S.S. Rajamouli’s Baahubali: The Beginning (dutifully reviewed here at SSS) was a work of grand spectacle, visual wonder and narrative simplicity. It found Rajamouli delivering a shot across the bow, if you will, announcing his intent to deliver a film worthy of the epics which drive the mechanics of the plot, and could stand side by side with Hollywood. But it is Baahubali 2: The Conclusion which truly delivers on that promise.
Continue reading “Baahubali: The Conclusion (S.S. Rajamouli, 2017)”
One of the biggest movie events of the year happened this past weekend, but you wouldn’t know about it if you read any of the biggest English language film publications around. Baahubali: The Beginning, the latest film from SS Rajamouli, was just released. The New York Times didn’t deem it worthy of a review. Variety publishes stories of its box office success and gigantic marketing push, but can’t throw a freelancer at it. A cursory search reveals a couple of reviews from English-language publications at best. It’s a rather sad state of affairs for one of the modern cinema’s best mainstream filmmakers.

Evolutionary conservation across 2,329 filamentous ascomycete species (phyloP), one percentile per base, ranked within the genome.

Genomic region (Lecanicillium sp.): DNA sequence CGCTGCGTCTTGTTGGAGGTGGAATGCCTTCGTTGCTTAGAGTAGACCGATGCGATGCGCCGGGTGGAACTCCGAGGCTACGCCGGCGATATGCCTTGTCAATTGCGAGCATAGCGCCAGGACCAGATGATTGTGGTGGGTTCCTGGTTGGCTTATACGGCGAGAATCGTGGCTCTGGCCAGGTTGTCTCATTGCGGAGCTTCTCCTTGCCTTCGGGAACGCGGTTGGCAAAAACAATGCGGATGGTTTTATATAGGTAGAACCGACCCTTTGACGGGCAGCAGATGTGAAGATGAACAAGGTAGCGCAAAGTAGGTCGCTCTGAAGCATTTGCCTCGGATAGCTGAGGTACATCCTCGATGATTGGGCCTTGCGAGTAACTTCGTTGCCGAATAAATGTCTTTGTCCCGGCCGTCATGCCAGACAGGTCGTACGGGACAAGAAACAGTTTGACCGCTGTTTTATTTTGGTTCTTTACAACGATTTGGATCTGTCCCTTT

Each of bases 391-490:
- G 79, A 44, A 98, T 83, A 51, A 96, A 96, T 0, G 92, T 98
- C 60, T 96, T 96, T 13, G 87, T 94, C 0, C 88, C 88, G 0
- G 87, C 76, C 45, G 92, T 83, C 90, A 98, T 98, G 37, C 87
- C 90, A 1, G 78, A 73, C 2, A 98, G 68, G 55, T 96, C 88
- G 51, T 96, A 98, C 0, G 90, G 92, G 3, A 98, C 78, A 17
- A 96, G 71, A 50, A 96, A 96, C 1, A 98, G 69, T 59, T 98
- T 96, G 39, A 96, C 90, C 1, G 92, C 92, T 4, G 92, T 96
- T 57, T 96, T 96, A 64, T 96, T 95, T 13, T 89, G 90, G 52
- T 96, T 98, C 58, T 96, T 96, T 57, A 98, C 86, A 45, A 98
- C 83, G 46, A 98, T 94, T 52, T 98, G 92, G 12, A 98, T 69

SS Rajamouli has, over the last few years, steadily upped his scope and ambition. No longer content to tuck his most lavish and improbable images into narrative side trips or flashbacks (Yamadonga‘s trip to hell, Magadheera‘s flashback structure), Rajamouli in his last two films has focused his attention on utilizing his considerable gifts to giving shape to impossible images. His preferred tool is the CGI image, and he’s possibly one of the only filmmakers currently working not bound to traditional ideas of realism – for Rajamouli, each image is fantastic. So Eega, his fly revenge film, becomes not just about its technological advances (Rajamouli is proud of his special effects and wants to show them off – his Zemeckis or Cameron side, if you will), but about how the technology can enhance the film’s devilish sense of humor (the film shares DNA with Tex Avery and Joe Dante all while successfully invoking and playing around with the idea of the Telugu film hero). Baahubali successfully creates a world and aims for a sense of realism in its battle scenes, but will often drop an image of such iconic and mythic stature that any thought that realism is the end game here is quickly dispelled. Rajamouli demands more.
Continue reading “Baahubali (SS Rajamouli, 2015)”